The icon you are speaking of is the documents icon. It keeps your current documents easily available to you. It is possible to drag and drop these into the trash can. If that is the case just look at the trash can and see if there are wadded up papers in it. If there is click on it to open and click and drag back to the desktop. If the trash can is empty then they may have never gone there or they may have been deleted permanently.
Also find the icon on your tool bar that is labeled Launchpad. Open it go to the program used to originate said document and click on it. Once that program is open notice the menu bar at the top of your screen changes to be relevant for that program. If you used pages click on open. You should be seeing a window with options. On the left is a number of file locations your file may be hiding in. Click on each to check for it.
I also have an Imac and after many years as a PC user the learning curve was frustrating. What I eventually found for me was I like this architecture so much more. Connecting other devices's is stupid simple. The mac does it for you with minimal input. All your PC issues will dissappear. When you allow your mac to update it system when needed you will have minimal worrys about viruses. Macs are not virus proof but the kernal is not given out to every software co. in the world.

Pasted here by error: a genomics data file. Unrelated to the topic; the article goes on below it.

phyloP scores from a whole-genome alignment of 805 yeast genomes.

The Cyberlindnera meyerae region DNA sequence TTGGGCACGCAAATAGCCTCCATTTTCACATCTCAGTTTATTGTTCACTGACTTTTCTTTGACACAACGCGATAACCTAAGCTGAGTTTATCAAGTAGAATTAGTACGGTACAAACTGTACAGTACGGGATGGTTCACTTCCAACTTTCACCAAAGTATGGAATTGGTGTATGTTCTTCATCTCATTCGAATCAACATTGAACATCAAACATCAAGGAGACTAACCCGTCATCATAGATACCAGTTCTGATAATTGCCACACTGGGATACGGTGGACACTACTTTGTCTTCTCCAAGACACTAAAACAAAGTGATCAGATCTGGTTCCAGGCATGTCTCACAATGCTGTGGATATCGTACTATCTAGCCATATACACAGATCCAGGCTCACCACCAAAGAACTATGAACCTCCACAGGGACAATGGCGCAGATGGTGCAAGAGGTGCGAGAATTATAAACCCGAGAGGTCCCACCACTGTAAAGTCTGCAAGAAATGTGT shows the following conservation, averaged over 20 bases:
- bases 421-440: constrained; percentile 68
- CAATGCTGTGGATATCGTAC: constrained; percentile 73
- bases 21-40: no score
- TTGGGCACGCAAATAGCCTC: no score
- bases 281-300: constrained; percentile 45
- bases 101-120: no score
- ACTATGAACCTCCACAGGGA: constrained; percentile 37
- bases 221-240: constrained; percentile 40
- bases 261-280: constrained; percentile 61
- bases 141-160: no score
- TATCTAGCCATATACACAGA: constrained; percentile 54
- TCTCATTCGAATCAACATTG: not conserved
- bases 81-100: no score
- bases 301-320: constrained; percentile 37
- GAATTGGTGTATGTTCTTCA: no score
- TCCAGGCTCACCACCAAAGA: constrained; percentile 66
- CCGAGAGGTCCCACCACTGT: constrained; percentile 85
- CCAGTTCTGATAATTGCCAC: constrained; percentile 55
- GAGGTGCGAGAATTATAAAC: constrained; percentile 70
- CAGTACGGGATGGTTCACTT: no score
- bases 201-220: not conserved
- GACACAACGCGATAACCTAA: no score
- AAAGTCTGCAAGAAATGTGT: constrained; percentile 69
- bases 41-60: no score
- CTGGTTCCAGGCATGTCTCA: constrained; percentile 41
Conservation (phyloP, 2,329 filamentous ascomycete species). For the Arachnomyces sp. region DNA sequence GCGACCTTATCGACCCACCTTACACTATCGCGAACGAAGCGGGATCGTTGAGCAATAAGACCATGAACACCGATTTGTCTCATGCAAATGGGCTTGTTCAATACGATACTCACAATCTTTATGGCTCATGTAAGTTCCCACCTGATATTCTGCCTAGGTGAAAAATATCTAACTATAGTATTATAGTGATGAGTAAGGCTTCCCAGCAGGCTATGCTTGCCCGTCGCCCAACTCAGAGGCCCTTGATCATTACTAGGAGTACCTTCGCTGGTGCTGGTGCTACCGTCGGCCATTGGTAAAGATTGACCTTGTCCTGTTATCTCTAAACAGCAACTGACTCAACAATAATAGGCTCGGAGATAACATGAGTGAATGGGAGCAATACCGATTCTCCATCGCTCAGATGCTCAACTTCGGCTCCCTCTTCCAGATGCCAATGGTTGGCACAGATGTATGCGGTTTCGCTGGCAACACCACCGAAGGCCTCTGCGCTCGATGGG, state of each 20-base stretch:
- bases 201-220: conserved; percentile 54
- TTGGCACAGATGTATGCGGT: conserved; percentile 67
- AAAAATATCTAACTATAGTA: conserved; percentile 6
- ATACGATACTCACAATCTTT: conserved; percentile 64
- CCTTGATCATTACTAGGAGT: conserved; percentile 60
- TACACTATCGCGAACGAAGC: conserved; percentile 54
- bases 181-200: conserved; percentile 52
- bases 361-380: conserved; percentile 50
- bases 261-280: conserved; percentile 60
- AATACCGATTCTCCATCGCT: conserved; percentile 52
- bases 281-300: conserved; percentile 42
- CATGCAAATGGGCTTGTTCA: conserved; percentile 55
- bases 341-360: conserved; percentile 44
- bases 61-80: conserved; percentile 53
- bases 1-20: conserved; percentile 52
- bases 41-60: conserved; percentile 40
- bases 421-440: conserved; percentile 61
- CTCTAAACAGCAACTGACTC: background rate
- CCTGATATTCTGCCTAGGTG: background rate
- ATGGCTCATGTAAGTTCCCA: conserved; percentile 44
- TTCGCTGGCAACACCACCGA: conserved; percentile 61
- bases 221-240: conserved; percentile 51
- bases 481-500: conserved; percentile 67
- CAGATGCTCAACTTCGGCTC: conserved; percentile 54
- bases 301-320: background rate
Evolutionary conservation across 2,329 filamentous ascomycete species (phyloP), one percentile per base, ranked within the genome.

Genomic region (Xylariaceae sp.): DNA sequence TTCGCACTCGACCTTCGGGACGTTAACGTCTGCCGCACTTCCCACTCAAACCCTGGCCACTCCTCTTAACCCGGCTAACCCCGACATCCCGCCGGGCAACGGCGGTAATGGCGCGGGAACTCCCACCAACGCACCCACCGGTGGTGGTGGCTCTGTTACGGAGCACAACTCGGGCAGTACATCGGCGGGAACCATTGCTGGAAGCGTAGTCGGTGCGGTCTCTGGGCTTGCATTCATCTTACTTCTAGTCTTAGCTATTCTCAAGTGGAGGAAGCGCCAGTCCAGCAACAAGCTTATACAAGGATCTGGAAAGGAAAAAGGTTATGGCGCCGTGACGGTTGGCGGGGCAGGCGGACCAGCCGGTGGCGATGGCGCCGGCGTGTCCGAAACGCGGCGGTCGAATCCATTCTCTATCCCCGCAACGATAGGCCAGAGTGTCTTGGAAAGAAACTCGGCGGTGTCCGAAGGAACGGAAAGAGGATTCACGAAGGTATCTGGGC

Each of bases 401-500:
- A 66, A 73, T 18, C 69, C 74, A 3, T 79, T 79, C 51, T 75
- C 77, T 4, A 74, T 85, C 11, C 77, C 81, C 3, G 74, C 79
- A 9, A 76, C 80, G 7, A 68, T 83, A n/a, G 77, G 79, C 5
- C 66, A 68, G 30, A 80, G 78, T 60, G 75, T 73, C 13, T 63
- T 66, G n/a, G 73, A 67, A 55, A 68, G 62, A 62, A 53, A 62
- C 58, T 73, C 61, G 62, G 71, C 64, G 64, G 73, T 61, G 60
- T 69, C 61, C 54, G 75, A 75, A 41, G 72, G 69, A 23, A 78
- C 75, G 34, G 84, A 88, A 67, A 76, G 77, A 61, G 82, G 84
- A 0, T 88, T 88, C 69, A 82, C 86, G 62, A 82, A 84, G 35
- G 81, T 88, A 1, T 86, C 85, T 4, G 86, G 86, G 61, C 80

Apple makes the software cos who want to write software submit there products for eval before ever excepting or contracting with them. This keeps quality standards very high and protects the systems core software the kernal. Without this info it is incredible hard to write a successful virus. Windows will distribute its kernal to nearly any one and litigate after. Or write a cure for a virus later.
For PC users this insurers patch after patch and having to purchase and repurchase virus protection.
49, Male Married, PCS since June 2012, headaches, Back pain, neck pain, attention deficit, concentration deficit, processing speed deficit, verbal memory deficit, PTSD, fatigue, tinutitus, tremors.
To see the divine in the moment.